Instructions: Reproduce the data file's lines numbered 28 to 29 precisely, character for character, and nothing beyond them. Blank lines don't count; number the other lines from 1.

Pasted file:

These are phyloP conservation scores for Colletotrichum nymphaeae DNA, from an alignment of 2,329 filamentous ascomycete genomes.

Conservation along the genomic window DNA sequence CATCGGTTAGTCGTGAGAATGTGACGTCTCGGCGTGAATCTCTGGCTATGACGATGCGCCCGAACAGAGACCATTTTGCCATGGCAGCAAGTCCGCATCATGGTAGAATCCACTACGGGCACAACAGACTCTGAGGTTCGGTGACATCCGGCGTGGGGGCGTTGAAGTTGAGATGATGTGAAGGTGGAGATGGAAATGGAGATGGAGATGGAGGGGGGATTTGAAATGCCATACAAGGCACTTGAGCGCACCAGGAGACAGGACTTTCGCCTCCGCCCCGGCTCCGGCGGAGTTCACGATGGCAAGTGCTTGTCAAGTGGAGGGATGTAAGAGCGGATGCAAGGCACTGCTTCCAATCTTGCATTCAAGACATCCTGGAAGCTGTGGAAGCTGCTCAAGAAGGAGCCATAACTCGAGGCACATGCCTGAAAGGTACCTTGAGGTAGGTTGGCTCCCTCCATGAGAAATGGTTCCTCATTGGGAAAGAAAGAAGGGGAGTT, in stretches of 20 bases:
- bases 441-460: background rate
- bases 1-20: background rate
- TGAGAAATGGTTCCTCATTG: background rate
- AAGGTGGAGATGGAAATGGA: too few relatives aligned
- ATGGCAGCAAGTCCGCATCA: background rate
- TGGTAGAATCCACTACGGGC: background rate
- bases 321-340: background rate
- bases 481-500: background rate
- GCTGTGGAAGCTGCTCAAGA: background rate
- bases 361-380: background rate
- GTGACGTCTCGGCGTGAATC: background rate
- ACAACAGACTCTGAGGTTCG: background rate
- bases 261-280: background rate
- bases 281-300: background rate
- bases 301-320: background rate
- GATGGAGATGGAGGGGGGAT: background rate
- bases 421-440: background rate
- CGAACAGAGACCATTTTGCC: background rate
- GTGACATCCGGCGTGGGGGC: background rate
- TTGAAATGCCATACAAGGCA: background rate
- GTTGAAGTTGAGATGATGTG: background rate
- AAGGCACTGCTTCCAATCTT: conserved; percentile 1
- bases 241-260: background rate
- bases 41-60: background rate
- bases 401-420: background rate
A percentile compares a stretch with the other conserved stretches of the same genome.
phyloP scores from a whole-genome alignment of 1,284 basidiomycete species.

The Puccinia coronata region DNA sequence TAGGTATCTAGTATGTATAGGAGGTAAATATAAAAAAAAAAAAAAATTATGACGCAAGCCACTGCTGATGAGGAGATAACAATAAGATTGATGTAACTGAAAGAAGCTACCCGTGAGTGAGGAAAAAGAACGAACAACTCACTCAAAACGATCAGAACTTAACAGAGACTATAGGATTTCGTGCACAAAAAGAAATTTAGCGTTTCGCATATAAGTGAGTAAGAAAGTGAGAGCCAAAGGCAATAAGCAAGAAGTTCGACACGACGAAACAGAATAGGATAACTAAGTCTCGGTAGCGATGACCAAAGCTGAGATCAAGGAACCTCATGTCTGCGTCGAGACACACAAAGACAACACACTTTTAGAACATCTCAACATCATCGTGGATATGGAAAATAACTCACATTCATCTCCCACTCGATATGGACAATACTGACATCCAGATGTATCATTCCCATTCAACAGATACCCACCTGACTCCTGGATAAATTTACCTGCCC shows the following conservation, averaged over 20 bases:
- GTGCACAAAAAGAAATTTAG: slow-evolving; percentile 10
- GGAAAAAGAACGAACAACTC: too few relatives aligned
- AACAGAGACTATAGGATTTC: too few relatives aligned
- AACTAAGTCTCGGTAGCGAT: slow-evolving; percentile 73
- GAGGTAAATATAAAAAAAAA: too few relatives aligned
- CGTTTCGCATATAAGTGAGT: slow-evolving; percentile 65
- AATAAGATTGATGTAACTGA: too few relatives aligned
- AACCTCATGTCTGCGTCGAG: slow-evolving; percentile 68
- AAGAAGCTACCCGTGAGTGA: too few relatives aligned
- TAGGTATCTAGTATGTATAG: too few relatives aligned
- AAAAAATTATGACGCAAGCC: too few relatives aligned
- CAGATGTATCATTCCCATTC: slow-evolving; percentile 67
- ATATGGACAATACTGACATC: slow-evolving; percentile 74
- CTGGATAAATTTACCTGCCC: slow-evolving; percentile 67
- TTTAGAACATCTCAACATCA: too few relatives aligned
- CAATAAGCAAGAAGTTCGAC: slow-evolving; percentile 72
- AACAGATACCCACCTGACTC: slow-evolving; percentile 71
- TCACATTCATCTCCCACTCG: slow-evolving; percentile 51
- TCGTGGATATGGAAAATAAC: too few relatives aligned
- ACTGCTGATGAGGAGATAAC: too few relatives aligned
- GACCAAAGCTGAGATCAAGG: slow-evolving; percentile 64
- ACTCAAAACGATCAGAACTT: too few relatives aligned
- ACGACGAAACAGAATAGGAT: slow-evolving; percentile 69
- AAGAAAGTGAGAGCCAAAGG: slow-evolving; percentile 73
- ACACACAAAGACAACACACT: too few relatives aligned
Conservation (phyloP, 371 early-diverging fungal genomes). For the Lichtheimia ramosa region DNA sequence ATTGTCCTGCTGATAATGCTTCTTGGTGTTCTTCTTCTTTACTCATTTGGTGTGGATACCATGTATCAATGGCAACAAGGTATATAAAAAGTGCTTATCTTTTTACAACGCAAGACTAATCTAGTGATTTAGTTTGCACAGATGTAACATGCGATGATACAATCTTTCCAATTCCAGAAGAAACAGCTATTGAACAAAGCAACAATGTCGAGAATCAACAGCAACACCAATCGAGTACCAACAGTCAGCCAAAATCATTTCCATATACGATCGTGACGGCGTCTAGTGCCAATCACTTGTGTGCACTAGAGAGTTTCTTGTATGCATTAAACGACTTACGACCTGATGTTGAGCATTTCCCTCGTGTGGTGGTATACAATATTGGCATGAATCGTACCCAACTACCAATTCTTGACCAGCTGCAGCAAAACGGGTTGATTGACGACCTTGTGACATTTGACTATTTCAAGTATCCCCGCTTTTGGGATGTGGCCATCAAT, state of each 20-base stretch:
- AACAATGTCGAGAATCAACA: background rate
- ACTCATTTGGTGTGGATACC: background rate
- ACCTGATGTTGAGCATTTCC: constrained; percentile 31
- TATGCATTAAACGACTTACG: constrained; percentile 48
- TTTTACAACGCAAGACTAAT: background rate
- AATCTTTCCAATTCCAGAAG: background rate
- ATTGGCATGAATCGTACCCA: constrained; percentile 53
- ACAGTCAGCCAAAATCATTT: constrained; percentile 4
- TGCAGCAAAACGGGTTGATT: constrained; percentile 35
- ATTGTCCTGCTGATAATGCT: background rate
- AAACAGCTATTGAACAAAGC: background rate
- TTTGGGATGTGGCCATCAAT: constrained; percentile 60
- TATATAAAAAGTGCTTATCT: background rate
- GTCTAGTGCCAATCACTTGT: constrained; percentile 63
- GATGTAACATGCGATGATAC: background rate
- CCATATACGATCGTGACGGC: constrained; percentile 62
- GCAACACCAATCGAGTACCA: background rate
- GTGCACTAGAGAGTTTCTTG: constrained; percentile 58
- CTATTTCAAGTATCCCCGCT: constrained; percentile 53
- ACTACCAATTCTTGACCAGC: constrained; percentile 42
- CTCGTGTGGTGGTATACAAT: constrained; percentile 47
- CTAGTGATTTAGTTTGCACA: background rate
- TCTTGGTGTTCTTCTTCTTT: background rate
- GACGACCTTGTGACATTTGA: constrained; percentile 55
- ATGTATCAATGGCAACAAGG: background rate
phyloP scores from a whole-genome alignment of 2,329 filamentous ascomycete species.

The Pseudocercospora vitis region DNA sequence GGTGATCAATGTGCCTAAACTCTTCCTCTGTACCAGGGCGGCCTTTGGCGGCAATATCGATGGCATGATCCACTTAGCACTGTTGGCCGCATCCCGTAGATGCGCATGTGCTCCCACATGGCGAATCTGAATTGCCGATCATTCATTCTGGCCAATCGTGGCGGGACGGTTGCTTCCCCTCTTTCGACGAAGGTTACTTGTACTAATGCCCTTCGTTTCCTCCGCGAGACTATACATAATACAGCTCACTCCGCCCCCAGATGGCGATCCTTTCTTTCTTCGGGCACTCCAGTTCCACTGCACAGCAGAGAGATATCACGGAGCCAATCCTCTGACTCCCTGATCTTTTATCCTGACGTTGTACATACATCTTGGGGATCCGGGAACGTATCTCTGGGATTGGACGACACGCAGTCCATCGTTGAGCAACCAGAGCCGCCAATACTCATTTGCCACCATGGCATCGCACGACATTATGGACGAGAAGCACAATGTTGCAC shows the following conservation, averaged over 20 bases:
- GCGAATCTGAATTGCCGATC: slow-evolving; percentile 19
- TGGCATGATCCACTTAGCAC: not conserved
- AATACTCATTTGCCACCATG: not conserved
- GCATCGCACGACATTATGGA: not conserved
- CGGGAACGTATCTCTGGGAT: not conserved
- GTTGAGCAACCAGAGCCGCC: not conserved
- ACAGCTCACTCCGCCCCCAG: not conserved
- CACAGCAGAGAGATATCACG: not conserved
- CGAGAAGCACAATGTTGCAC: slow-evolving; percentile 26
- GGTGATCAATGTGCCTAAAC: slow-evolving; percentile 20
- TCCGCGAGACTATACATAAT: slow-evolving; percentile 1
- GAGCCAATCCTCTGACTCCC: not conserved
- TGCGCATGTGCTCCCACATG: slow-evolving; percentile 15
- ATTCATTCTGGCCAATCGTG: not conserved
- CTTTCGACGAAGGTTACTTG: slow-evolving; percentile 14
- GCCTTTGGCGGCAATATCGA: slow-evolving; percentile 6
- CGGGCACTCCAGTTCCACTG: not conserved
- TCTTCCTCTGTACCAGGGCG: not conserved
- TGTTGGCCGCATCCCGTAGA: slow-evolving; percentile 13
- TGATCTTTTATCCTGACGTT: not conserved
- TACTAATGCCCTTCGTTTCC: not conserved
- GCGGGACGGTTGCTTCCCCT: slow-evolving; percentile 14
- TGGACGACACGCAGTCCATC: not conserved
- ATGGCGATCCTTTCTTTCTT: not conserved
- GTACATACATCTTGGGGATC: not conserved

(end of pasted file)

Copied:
A percentile compares a stretch with the other conserved stretches of the same genome.
phyloP scores from a whole-genome alignment of 1,284 basidiomycete species.